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PP-019 Irish childhood type 1 diabetes rate of incidence rise 1997–2021
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  1. Edna F Roche1,
  2. Edna Roche2,
  3. Amanda M McKenna1,
  4. Myra O’Regan1,
  5. Kerry J Ryder3,
  6. Helen M Fitzgerald2,
  7. Hilary MCV Hoey1
  1. 1The Discipline of Paediatrics, School of Medicine, Trinity College Dublin, Ireland
  2. 2The Department of Paediatric Growth, Diabetes, and Endocrinology, Children’s Health Ireland (CHI) at Tallaght University Hospital, Dublin, Ireland
  3. 3The National Health Intelligence Office, Dublin, Ireland

Abstract

Aim Prior to the work of the Irish Childhood Diabetes National Register (ICDNR) there were no reliable data regarding the incidence of Type 1 Diabetes (T1D) in Ireland (a basic WHO health indicator). Limited data suggested Ireland had the lowest incidence in Europe, at 6.8 cases/100,000/year. A 1997 feasibility national incidence study was undertaken prior to the commencement of the ICDNR in 2008. The ICDNR collaborates with EURODIAB. The aim of this study was to report the incidence rates and annual percentage change (APC) since first calculated in 1997 up to the most recent rates in 2021.

Material and Method The 1997 study and ICDNR employed the same methodology. All institutions responsible for the diagnosis and treatment of children with T1D under fifteen years nationally participate and prospectively reported all eligible new T1D cases. Following written informed consent, a detailed case report form was completed, and all cases verified. Following full registration capture-recapture methodology was applied collaborating with the Primary Care Reimbursement and Eligibility Service (PCRES). Standardised incidence rates (SIRs), using the direct method, were calculated to permit comparison internationally and over time. Population data derived from national census data from the Central Statistics Office was employed.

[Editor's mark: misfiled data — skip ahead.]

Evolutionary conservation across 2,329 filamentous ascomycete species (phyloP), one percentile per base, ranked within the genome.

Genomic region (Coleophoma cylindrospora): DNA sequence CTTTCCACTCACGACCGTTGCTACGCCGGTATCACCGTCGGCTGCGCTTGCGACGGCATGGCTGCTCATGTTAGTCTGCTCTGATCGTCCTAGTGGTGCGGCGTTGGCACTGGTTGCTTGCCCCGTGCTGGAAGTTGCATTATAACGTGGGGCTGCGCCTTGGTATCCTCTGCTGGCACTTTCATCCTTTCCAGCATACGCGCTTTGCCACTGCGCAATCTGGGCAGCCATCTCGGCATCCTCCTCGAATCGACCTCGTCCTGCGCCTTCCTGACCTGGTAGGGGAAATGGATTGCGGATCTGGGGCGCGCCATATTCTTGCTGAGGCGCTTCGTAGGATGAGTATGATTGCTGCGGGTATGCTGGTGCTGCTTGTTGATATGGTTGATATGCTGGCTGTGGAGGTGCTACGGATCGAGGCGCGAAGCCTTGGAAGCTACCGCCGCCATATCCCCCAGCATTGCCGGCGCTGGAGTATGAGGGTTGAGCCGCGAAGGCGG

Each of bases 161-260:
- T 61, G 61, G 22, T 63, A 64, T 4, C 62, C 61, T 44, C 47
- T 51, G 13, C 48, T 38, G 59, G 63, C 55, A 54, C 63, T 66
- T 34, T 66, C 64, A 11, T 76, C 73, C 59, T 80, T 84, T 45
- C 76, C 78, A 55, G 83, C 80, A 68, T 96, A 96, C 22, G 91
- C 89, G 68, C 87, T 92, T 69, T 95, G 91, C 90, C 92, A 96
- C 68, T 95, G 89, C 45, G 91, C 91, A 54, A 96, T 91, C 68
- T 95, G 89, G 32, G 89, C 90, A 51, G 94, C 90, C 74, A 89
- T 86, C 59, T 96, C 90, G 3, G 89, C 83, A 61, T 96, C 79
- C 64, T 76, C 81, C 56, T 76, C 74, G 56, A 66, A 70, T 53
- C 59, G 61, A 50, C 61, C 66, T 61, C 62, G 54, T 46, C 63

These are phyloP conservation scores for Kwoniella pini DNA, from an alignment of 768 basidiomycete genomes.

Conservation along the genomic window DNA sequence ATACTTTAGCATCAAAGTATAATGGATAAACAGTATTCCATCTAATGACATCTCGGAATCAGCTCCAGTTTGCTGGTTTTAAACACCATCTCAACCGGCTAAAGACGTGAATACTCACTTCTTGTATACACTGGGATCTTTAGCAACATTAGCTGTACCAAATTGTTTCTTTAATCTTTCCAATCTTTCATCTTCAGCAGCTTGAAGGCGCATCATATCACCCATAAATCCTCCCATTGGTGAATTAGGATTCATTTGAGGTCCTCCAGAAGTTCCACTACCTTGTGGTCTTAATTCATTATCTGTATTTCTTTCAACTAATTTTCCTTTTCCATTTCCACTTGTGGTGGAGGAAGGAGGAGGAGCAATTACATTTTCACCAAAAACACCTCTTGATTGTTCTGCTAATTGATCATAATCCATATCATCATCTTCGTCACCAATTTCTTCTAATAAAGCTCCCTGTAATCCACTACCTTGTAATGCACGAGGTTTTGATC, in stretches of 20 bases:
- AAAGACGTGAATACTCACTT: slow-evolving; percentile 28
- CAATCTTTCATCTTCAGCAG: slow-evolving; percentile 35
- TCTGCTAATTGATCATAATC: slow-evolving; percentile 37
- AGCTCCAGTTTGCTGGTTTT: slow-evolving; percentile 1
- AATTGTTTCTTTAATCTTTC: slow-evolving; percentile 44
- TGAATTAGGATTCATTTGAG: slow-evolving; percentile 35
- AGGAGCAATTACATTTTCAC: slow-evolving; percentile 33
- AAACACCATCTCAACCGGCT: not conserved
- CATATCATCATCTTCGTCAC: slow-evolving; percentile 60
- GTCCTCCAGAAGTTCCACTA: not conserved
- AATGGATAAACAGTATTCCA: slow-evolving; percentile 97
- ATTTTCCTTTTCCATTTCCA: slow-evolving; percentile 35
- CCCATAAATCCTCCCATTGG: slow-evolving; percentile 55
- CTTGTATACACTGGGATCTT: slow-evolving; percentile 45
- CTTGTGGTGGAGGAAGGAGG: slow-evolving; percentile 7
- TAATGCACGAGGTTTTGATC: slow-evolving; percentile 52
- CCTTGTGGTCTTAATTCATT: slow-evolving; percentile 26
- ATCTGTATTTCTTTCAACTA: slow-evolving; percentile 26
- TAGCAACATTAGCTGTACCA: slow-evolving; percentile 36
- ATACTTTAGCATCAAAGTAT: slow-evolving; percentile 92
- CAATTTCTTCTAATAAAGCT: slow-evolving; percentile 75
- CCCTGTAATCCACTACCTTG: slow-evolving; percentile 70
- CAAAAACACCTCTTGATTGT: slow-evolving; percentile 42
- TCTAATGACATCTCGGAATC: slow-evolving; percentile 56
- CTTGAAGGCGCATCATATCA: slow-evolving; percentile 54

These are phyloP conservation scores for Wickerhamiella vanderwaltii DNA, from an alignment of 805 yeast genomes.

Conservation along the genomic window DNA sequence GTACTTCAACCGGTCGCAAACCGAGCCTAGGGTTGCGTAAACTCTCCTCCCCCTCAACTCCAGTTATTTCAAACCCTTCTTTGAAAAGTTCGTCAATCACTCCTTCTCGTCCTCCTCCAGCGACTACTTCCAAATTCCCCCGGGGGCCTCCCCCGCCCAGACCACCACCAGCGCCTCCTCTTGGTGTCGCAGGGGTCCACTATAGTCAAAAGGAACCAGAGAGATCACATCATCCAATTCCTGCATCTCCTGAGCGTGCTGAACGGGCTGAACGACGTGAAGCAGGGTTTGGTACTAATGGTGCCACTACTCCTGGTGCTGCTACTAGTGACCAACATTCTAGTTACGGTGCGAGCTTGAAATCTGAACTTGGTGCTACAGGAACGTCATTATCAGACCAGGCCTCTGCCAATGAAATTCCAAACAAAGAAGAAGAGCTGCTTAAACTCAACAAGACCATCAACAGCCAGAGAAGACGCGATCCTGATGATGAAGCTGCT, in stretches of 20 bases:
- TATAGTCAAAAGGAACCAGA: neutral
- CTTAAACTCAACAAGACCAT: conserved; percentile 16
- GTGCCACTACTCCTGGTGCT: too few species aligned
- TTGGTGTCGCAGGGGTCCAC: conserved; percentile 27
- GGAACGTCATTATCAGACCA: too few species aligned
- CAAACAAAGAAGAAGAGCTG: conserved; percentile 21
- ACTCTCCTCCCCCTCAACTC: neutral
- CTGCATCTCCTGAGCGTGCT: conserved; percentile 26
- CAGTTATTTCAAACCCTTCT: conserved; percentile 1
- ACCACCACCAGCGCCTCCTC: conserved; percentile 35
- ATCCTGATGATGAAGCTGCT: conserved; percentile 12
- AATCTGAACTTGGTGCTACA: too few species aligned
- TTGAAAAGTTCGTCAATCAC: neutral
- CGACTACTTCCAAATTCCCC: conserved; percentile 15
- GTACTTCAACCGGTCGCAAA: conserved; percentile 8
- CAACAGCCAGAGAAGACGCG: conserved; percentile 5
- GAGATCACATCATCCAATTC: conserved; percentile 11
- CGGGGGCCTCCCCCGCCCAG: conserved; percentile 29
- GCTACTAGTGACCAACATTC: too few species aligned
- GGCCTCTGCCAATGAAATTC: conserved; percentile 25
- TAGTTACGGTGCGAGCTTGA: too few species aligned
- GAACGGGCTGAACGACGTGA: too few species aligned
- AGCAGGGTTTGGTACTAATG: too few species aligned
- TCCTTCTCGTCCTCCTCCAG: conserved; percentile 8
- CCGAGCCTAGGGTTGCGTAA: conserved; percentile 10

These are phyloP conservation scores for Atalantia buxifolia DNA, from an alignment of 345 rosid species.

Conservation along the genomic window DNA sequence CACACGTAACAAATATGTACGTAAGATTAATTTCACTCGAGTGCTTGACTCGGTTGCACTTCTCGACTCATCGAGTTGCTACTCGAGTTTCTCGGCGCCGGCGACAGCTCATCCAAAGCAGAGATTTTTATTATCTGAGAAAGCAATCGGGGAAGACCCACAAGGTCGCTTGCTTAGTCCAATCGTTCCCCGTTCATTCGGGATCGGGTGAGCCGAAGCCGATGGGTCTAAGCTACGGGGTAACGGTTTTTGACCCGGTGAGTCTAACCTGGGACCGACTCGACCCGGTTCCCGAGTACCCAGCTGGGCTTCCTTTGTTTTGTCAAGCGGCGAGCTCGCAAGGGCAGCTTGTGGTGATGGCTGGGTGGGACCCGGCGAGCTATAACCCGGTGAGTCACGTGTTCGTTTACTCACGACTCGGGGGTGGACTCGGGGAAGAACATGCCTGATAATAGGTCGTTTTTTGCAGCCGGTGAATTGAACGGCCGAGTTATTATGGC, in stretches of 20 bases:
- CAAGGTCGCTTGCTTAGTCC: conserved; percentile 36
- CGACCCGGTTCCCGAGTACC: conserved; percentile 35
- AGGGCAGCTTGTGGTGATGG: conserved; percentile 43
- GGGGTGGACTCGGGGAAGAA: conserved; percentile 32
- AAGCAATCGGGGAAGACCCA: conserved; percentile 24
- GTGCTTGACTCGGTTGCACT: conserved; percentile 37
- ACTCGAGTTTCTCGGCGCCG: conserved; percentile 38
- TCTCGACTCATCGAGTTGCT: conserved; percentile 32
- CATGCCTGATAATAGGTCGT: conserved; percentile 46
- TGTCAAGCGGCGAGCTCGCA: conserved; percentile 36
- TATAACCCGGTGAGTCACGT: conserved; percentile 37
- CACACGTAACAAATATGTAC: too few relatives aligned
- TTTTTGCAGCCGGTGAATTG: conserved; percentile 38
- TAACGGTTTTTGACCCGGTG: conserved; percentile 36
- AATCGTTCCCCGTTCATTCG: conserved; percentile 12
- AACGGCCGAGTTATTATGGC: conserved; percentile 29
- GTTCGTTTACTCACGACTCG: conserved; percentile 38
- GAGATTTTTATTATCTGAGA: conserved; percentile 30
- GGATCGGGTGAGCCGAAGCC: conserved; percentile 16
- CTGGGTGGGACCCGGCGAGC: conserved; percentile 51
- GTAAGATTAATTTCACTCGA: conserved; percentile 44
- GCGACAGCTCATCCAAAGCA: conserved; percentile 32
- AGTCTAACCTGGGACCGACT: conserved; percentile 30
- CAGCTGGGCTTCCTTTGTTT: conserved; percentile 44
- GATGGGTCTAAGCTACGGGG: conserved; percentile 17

Results The baseline national study found the SIR for all children was 16.3 per 100,000/year, in the top 25% for Europe. In the 11-year period, to 2008, the incidence increased by 69.2% to 27.5/100,000/yr. The annual rate of change varied over the period (table 1).

Abstract PP-019 Table 1

Annual percentage change in standardised incidence rates by sex 1997–2021

Conclusions The rate of change in the SIR stabilised, with minor fluctuations to 2018 after which it increased, again prior to and during the COVID-19 pandemic. This pattern is similar to other high incidence countries. In the periods of highest increase, the age category of diagnosis changed from 10–14 years to the younger 5–9.99 year age category, likely due to increased environmental pressure.

  • type 1 diabetes
  • incidence rate
  • epidemiology
  • childhood

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